Numbers 540. Report of Captain C. H. Andrews, Third Georgia Infantry, commanding Wright's brigade, of action at Manassas Gap.
HEADQUARTERS WRIGHT'S BRIGADE, Near Culpeper Court-House, Va., July 30, 1863.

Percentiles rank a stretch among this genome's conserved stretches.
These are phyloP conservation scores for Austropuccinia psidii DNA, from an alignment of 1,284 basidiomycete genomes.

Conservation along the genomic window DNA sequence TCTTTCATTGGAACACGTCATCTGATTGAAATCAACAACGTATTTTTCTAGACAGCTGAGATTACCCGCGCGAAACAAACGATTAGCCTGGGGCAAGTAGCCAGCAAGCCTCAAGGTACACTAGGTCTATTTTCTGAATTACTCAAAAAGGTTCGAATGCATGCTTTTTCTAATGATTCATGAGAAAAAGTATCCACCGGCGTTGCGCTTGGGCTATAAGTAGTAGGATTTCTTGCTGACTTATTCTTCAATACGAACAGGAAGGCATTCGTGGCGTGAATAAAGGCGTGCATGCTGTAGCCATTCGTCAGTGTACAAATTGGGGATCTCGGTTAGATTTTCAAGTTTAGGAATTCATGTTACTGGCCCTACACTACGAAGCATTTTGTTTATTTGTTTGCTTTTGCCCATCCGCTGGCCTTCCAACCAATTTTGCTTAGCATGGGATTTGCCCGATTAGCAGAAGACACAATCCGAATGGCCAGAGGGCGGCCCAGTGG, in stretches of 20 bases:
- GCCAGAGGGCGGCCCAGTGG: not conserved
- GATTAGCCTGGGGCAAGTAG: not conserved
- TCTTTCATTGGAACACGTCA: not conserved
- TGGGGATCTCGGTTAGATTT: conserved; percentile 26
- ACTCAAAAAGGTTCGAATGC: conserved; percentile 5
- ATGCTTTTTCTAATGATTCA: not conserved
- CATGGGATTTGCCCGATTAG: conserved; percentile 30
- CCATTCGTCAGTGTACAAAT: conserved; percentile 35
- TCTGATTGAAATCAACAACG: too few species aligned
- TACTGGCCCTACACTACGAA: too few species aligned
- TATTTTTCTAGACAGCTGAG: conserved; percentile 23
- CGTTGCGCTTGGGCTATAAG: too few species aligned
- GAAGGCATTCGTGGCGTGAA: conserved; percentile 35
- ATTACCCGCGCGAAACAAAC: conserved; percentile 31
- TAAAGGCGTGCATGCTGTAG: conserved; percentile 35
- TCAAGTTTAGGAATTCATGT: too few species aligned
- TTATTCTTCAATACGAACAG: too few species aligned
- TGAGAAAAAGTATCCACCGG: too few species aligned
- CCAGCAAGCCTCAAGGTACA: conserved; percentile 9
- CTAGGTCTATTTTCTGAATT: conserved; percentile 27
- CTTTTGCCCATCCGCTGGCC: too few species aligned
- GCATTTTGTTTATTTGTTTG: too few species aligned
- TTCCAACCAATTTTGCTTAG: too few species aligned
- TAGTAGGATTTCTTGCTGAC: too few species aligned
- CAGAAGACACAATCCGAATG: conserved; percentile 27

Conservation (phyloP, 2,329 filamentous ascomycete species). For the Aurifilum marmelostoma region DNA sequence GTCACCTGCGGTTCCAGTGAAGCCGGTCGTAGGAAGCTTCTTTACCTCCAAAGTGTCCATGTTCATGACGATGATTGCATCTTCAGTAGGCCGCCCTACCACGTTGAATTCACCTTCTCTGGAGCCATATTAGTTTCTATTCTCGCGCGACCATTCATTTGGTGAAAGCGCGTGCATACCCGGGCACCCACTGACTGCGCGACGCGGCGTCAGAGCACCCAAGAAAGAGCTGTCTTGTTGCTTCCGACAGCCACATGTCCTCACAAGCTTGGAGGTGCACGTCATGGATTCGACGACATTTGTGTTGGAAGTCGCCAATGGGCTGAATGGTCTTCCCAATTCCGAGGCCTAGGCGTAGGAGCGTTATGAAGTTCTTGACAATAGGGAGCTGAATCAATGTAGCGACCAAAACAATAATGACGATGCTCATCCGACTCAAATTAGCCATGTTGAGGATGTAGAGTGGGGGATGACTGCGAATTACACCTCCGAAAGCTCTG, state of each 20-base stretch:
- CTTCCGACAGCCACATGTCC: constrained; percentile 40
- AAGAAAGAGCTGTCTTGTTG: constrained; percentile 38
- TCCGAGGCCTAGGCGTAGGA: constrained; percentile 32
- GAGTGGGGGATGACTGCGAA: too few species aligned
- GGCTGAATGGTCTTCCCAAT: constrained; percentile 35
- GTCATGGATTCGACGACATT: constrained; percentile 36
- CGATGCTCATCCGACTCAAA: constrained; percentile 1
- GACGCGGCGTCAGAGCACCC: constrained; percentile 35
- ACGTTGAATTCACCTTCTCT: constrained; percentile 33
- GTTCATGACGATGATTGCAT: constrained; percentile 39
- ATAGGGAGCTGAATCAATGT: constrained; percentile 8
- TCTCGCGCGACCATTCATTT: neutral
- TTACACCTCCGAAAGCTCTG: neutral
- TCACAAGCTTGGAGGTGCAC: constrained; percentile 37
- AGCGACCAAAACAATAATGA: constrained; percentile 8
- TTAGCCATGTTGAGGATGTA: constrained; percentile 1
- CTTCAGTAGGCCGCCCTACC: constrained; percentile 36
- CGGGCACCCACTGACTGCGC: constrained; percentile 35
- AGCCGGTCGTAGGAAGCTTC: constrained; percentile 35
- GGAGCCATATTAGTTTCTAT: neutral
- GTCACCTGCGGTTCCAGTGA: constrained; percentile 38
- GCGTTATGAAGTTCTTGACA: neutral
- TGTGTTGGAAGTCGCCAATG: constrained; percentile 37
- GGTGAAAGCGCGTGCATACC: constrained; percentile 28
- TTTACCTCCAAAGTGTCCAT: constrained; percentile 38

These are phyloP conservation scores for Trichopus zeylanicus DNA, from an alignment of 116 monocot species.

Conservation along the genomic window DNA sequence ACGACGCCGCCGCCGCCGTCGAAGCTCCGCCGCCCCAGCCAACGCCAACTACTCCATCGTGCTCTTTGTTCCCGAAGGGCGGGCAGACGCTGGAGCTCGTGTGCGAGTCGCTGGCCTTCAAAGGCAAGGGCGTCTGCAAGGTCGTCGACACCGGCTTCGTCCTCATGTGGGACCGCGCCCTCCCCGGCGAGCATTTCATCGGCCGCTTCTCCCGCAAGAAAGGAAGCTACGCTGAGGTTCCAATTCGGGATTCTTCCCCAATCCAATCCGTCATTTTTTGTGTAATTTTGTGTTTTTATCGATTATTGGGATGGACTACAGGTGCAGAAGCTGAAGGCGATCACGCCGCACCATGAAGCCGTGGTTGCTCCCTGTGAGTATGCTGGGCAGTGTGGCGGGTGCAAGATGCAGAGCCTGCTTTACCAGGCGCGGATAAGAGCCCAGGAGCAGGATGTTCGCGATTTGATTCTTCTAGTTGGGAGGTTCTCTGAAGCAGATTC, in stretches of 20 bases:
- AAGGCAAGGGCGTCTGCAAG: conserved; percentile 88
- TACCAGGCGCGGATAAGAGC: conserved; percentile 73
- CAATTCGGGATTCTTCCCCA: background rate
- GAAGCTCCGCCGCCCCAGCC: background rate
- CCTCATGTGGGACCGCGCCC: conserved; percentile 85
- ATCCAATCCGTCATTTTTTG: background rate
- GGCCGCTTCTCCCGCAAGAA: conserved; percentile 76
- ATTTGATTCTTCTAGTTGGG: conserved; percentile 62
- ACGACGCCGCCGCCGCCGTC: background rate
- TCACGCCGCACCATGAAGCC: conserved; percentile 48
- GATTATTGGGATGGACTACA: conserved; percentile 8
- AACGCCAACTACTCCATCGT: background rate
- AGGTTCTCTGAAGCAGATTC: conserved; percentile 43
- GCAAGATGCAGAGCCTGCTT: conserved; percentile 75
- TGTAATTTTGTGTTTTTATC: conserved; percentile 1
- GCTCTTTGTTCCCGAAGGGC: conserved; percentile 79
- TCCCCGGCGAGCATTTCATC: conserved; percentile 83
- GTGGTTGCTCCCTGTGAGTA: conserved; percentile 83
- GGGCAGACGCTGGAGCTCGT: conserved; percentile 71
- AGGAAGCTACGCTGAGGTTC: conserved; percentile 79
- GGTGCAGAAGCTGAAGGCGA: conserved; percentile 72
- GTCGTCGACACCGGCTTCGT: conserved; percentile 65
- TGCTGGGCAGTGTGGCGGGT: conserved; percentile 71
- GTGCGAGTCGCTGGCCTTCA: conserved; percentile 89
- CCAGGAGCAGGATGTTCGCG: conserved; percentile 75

MAJOR: I have the honor to submit the following report of the engagement of this brigade with the enemy at Manassas Gap, on the 23rd instant: Early on the morning of the 23d, this brigade, under command of Colonel E. J. Walker, Third Georgia, marched to Manassas Gap, 3 miles from Front Royal, and relieved Benning's brigade. The troops were posted as follows, viz: Third Georgia (Captain [C. H.] Andrews) on the extreme right, somewhat in advance of and disconnected from the balance of the brigade, on a mountain side; next Forty-eighth Georgia, Captain [M. R.] Hall; then Twenty-second Georgia (Captain [B. C.] McCurry), the left of the latter regiment resting upon the railroad. Two companies of Second Georgia Battalion were deployed as skirmishers in front of the Twenty-second Georgia; the other two companies of the battalion were posted in the rear 1 1/2 miles, to guard a road by which the enemy might gain our rear by the left. About 11 a. m. the enemy appeared in the valley in our front in force-infantry, cavalry, and artillery. About 2 p. m. they formed for an advance. They threw forward two regiments of cavalry and six of infantry as skirmishers. A line of battle of three brigades was formed in rear of these skirmishers. To each of these brigades vas attached a battery of artillery. In rear of their line of battle, fifteen regiments of infantry in column of regiments were formed in support and reserve. When the enemy first appeared, dispatches were sent to General Ewell stating our position and need of assistance; also to a brigade of cavalry then crossing the mountain, asking some artillery, but it was not obtained. At the first of the skirmishing, Colonel Walker, commanding brigade, was wounded. Captain Girardey, assistant adjutant-general, conducted the movements on the left and Captain Andrews upon the right. About this time, Generals Ewell and Rodes appeared upon the field, stating that re-enforcements were coming up. The enemy's advance was very determined from the first, and, after hard fighting, forced the left and center of our line to retire. The Third Georgia being isolated, as it were, was entirely unprotected on its right or left, but not until flanked did it retire, and form on a line with the balance of the brigade. The lesson given the enemy by the Third Georgia was such as to deter them from following or advancing even for fully an hour. Our line now extended about 2 miles, and was very weak, as our numbers were small. Between 4 and 5 p. m. the enemy advanced again, and we resisted them to the utmost of human capacity; fought till our ammunition was exhausted, and, to enable us to fight at all, the ammunition was taken from the killed and wounded, and distributed. Ammunition was ordered up, but failed to reach us. The fight was made in open fields, and at the distance of 15 paces. General Rodes sent forward a squad of 60 men, who were ordered into position on the left by Captain Girardey, assistant adjutant-general, and a squad who were posted on the right of the Third Georgia, but they failed to